Selling Your Company, Then Selling It Again
There’s an old saying that a rising tide lifts all boats. When it comes to selling your business, being in the right industry can help.
Take Dan Pahos, the owner of Home Instead Senior Care, in Birmingham, Alabama. Pahos and his team provide care to people who would like to live in their home instead of a retirement center or hospital.
Although not looking to sell, Pahos let my colleague Jim Erben, President of Austin-based exit planning firm Erben Associates, LLC take a look under the hood of Pahos’ business for this article.
“With 11,000 Americans turning 65 each year, the wind is at Dan’s back,” says Erben. “No one client represents more than 3 per cent of Dan’s revenue, so he has a diversified revenue source from a growing market that will be attractive to an acquirer should Dan ever want to get out.”
If, like Pahos, you find yourself in a growing industry that is consolidating fast, expect to get a call from a partner at a private equity firm. “Traditionally, private equity firms have focused on companies with at least $3 million dollars in EBITDA,” says Erben, “but more recently they have been coming down-market and regularly seek out companies with a million or more in pre-tax profit, provided they are in growing industries where the demographics are right.”
Each private equity company has its own formula for making acquisitions, but most will use some variation of the “two bites of the apple” strategy. As an owner, your “first bite” is when the private equity firm buys a portion of your shares, usually at or slightly below standard industry multiples. That allows you to take some money off the table. The private equity firm will typically insist that you keep a good chunk of your shares -- maybe 30 to 50 per cent, so you are motivated to help the private equity firm achieve its goals.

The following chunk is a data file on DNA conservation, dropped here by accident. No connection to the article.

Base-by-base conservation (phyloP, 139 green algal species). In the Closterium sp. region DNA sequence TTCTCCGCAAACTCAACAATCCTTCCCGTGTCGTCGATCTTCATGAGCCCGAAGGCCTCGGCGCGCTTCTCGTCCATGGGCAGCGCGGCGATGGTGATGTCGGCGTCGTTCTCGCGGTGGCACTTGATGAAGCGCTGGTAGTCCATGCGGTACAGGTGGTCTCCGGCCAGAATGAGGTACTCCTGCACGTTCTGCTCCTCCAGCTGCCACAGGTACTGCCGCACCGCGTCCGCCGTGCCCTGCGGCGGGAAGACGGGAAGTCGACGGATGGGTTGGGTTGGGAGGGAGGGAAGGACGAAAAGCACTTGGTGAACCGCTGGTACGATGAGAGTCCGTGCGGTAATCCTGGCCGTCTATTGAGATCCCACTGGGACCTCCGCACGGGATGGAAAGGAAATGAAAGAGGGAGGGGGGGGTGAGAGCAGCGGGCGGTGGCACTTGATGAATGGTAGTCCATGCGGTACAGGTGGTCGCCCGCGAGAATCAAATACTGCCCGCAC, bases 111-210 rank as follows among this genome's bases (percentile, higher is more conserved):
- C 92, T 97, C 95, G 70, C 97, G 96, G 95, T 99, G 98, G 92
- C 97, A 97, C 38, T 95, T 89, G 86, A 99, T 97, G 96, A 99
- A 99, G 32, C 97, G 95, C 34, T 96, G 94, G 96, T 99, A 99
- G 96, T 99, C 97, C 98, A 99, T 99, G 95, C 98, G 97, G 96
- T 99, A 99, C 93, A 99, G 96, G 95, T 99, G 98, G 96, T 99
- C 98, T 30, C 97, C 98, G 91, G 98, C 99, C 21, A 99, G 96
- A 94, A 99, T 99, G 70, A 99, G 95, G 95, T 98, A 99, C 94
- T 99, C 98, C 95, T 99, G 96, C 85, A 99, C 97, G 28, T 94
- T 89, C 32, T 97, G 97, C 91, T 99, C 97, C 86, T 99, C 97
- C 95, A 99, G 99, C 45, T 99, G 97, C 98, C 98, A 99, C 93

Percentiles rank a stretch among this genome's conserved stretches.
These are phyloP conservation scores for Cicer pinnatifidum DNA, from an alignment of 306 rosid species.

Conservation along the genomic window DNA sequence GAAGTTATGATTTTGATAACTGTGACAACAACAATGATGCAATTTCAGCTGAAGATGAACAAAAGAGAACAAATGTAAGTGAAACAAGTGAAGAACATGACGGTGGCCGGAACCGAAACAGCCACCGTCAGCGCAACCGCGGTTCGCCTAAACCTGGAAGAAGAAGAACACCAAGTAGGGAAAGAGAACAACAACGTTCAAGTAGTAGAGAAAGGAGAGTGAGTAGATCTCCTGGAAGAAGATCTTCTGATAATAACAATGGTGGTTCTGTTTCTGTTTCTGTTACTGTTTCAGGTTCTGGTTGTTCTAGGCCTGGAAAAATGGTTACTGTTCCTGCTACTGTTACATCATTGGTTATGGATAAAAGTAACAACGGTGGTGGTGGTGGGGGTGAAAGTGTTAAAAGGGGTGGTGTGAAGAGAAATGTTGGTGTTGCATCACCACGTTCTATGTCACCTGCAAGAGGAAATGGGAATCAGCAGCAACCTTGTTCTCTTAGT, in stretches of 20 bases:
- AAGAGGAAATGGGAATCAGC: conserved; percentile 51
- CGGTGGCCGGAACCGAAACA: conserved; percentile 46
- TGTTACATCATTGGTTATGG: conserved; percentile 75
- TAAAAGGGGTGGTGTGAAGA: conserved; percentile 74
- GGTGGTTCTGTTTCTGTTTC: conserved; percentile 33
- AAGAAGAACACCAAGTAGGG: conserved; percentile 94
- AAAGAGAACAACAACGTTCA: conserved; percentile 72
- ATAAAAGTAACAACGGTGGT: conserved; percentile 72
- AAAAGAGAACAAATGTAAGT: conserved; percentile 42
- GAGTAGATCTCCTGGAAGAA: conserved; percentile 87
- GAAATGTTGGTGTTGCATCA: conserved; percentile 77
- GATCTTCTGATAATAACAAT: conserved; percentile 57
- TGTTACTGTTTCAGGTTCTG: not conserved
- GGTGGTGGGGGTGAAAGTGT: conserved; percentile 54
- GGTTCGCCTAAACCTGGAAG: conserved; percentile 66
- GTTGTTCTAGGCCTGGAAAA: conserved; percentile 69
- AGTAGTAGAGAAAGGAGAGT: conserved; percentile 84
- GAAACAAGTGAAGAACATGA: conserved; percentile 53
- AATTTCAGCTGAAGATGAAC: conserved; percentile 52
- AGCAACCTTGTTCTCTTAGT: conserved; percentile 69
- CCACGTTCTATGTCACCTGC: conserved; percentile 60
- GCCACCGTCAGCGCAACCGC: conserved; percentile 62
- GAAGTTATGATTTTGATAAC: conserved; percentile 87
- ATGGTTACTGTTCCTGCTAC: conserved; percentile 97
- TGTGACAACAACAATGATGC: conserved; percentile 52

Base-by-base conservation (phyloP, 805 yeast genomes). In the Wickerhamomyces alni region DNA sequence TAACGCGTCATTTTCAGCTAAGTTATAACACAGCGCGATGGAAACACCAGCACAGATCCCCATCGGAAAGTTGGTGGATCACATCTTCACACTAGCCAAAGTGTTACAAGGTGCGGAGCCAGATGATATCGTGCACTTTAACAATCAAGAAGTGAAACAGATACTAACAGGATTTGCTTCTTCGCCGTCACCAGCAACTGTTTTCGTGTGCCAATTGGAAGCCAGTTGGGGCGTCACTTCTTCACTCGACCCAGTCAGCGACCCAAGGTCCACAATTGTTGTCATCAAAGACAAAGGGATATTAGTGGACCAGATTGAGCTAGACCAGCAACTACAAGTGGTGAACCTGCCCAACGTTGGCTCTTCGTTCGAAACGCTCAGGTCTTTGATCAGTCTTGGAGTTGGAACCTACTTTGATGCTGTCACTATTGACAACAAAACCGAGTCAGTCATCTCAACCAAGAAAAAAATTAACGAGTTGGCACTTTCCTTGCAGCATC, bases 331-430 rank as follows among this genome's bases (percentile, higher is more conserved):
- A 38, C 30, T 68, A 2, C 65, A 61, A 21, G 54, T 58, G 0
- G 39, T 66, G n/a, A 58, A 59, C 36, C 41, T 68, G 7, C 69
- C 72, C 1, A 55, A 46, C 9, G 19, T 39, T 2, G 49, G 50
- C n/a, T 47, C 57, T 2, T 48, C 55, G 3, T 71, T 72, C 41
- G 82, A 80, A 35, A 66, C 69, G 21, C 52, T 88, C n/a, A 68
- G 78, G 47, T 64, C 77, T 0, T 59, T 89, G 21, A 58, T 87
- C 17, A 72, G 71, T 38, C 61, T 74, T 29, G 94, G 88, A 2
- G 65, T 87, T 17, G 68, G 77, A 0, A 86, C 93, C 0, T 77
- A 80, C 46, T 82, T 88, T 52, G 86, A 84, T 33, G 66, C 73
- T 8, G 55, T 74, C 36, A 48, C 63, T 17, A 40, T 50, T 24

The second bite of the apple
The private equity company will usually inject more money into your business -- this time, at a higher multiple -- for expansion and will often try to roll up companies similar to yours into one larger company. Most private equity firms then try to sell the spaghetti ball they’ve built to a strategic buyer within about five years.
Strategic buyers pay a premium because
a) you and your stepbrother and sister companies are duct-taped together into one larger company; and
b) they have a strategic reason to buy the business.
Strategic reasons vary. Your company could help the acquirer make better use of resources it already owns or could eliminate a risk the acquirer is worried about.
In theory, instead of selling all of your shares for an average multiple, you sell the first half of your equity for an average multiple and the second half for a larger multiple. The theory is that you would not have qualified for this higher multiple without the involvement of the private equity firm.
In practice, hopping into bed with a private equity company is not for the faint of heart. They tend to be demanding managers who care first and foremost about delivering a return for their shareholders. That said, if you’re in a growing industry, like Pahos, with 11,000 potential new customers created every day, expect to get a call or three from private equity firms wondering if you would like to take the two-bites-of-the-apple approach to selling your company.
JOHN WARRILLOW | Columnist | Sellability
John Warrillow’s new book, The Automatic Customer: Creating a Subscription Business In Any Industry will be released on February 5, 2015. John is also the author of Built to Sell: Creating a Business That Can Thrive Without You and the founder of The Sellability Score, a company dedicated to helping business owners improve the value of their company.